So this isn’t just about waiting until the right time, nor is it about ensuring quality control. It’s actually about knowing what is ours to do, and what is not. Someone will sort out what is wheat and what is not during the harvest, Jesus assures us. But it’s not us. We are not given the job of harvesting or sorting. Nor are we given the job of throwing anything into the fire (satisfying though that may be.)
Someone will sort out what is wheat and what is not during the harvest, Jesus assures us. But it’s not us.
So what do we do with this? As these things have rolled over in my heart and mind, I’ve felt the familiar process of conviction deep within me. While weeds are troublesome and do in fact make my work harder, I am actually disobedient when I spend time trying to pull them all out. Not only is it a waste of precious time and resources that should be spent tending the good crop, but Jesus also says I am actually doing harm to the good crop!
This startling conviction has led to an even more sobering truth as I’ve traced my desire for weed-pulling back to its origin. It’s not that I am a person bent on destruction. My temptation to pull weeds comes from a good and holy desire to see the church be the embodied kingdom of God—pure, perfect, and holy, without blemish or wrinkle. I recognize within myself this desire to defend and purify the church of all that threatens to make her less than this. And I don’t think these desires in and of themselves are wrong. The problem comes when I try to defend or purify the church myself—because, according to Jesus, that’s not my job.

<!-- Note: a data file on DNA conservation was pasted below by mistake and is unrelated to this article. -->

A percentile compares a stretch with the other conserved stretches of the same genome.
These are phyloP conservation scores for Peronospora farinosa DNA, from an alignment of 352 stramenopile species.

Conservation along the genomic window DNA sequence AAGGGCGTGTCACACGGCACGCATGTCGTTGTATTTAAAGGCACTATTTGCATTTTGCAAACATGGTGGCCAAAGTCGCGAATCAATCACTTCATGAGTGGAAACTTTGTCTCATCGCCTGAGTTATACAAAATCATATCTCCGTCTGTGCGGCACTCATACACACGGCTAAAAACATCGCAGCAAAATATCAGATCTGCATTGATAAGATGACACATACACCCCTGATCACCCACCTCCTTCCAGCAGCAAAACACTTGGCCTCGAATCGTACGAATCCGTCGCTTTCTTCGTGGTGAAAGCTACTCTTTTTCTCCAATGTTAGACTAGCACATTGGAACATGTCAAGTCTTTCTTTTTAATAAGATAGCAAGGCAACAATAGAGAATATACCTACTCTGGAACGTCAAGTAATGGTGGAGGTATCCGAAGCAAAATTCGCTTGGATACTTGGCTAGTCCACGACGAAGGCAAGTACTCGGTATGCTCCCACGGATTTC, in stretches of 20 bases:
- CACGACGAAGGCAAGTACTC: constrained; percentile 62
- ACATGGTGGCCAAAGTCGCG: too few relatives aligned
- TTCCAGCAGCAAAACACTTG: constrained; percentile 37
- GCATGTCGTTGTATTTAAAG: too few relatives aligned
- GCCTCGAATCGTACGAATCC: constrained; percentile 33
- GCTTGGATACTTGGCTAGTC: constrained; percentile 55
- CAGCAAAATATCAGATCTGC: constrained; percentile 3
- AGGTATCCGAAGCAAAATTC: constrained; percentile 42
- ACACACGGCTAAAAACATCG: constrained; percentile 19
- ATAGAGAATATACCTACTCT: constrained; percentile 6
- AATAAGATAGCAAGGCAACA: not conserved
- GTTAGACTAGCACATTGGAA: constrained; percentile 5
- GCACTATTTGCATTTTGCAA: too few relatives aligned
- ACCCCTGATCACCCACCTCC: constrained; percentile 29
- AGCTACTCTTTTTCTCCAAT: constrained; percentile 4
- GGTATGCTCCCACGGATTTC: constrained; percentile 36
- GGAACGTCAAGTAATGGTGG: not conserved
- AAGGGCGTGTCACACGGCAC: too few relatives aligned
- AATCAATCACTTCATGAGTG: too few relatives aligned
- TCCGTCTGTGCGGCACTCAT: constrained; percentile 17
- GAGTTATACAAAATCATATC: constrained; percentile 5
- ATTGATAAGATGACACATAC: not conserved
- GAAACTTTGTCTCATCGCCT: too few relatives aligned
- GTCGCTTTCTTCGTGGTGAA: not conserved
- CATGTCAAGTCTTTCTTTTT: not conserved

As those who are committed to working in the field of God’s kingdom, our work is not to destroy what we think doesn’tbelong. Instead, Jesus says, our work is to continue nurturing what does belong. We are to tend the soil and cultivate the good fruit. We are to be people who work for something, not people who work against something. We are the ones who join Jesus in the Father’s business, doing justice and loving mercy, loving neighbor and proclaiming good news to the poor. And while we are troubled by and lament the forces that work against us, we trust that God will do God’s work faithfully, just as God has asked us to do ours. We must receive our instructions from the landowner who oversees the fields and their harvesting. We must remember our place, and ask with humility: “What is mine to do?” The field is not our own.